Feeling festive: Review of Christmas afternoon tea at Crook Hall, Durham + other top teas in the area

I defy even the biggest of Scrooges not to feel festive after a trip to Crook Hall.

Thursday, 13th December 2018, 12:48 pm
Updated Thursday, 13th December 2018, 12:50 pm
Crook Hall, Sidegate, Durham City

From the crackle of its open fires to its Georgian dining room that looks like its sprung from the pages of a Dickens novel, this is as traditional a Christmas you’ll find in the North East.

Like many of the buildings in Durham City, Crook Hall has a rich history. It began life in the 13th century as a Medieval hall - currently home to a spectacular Christmas tree - and was added to over the years with a Jacobean Manor house which merges into a Georgian Town house.

The medieval hall at Crook Hall

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It’s a patchwork of period architecture which gives Crook Hall a romantic charm, peppered with nooks and crannies - ones you’re encouraged to explore. Unlike the ropes and regulations of a National Trust property, Crook Hall is privately owned by Keith and Maggie Bell, who also live on site, and visitors are encouraged to climb the creaky staircases, take a pew at the roaring fire and duck through the low doorways of the public areas at their leisure.

It was the perfect place for a mother / daughter day out and we booked ahead for one of the festive afternoon teas, which are served Monday to Friday in December from noon until 3pm (weekends are reserved for Christmas events). Payment of £24.95 each is taken on booking so you’ll need your card handy.

The cost is good value, considering it includes your entry to the hall and gardens saving you £8 per adult, but you’ll still need to pay for parking which is pay and display of £3.10 a day or 60p an hour.

Afternoon teas are popular throughout the year here, but they’re sprinkled with some festive magic in December.

Festive afternoon teas are served in the Georgian dining room

We took our seats in the charming Georgian dining room, with its log fire, display cabinets filled with bone china tea sets and picture postcard views of the hall’s gardens and Durham Cathedral in the distance. For those with mobility issues, the meal, which comes with unlimited tea and coffee, can also be served in the ground floor dining room.

Proceedings got off to a merry start with a glass of mulled wine, although it was no problem swapping mine for a Prosecco, before moreish canapés of smoked salmon blini with horseradish cream cheese and miniature toad in the hole with gravy, which were also good added value for the price of the tea.

The tea arrived lovingly-presented on a tiered china stand. The base layer of sandwiches were versions loaded with flavour - none of your bland cucumber sarnies here. We wolfed down Red Leicester with horseradish cream cheese; seasonal turkey with cranberry; chicken with sage and onion stuffing and a pretty amazing roasted sweet potato with goats cheese - a mixture I’ll be trying at home after that.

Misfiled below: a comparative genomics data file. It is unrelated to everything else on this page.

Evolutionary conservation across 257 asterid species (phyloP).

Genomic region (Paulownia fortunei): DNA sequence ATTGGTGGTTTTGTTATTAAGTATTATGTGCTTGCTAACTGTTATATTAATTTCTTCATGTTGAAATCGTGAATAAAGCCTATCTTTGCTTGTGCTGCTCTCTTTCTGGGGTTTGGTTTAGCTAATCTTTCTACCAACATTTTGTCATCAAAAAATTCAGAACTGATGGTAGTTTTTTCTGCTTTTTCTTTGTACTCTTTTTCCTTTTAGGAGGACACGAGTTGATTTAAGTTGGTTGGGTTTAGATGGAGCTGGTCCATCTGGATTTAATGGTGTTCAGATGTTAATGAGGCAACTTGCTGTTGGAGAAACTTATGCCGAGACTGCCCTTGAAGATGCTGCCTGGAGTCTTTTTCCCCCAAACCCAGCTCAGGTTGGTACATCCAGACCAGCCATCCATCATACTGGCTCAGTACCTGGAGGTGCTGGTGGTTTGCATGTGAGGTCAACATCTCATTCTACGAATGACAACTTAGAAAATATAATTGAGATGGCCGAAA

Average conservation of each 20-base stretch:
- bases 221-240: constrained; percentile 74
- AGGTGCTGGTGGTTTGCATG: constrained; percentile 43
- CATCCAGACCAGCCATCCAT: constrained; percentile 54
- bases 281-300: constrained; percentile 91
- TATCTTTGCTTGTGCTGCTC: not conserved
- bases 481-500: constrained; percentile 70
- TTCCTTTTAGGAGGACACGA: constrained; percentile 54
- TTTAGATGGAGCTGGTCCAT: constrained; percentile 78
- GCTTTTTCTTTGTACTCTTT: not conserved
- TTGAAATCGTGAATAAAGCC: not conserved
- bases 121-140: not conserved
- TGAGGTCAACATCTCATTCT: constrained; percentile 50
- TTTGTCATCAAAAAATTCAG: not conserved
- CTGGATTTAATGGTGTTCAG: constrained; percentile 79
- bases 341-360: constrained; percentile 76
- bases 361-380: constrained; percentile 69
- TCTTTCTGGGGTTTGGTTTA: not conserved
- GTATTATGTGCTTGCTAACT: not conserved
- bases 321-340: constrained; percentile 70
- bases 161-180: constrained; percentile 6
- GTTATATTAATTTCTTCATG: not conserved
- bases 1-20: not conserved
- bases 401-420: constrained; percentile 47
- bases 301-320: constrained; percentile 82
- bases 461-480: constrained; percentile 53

Middle layer came with the obligatory fruit scones with lashings of fresh cream and plum jam before the pièce de résistance: the cake tier.

Gingerbread with caramel biscuit icing

Like everything here, there’s been plenty of attention to detail paid to the cakes, which are home-made.

I particularly enjoyed the beautifully-moist chocolate orange brownie with gold dusting and gingerbread with caramel biscuit icing topped with a teeny tiny gingerbread man.

We struggled to finish the sherry trifle Victoria sponge, chocolate and chestnut tart and spice and cranberry cake but it wasn’t a problem to have them boxed up so we could take a slice of the festivities home.

Five other afternoon teas to try

•The Palm, Hylton Riverside, Sunderland

For a boozy afternoon tea try the new Palm venue at Hylton Riverside.

They’re serving cocktail afternoon tea at its Pineapple Cove Cafe priced £19 per person throughout December.

To book message The Palm’s Facebook page.

•Love Lily, Pier Point, Roker, Sunderland

This charming tearoom in Roker are selling festive afternoon teas until December 23, which are homemade and baked to order, priced £18.95.

You’ll need to book ahead, with 24hours notice.

•Pimm’s afternoon tea, Lumley Castle, Chester-le-Street

Lumley Castle’s library bar and Black Knight restaurant offer a regal setting for afternoon tea. The basic version is £15.95, rising to £19.95 for Pimms and £27.95 for a gin version.

•Crook Hall, Sidegate, Durham City

If you’re after a different afternoon tea, Crook Hall also offers a Ploughman’s Tea, priced £24.50 per person.

The bottom plate features a ploughman’s platter while drinks include a Durham Brewery Ale, lager and wine.

•Serendipity Tea & Trinkets, Frederick Street, Sunderland

For a quirky, vintage afternoon tea head to Serendipity Tea and Trinkets.

Expect delightful kitsch surroundings and friendly service at this independent business.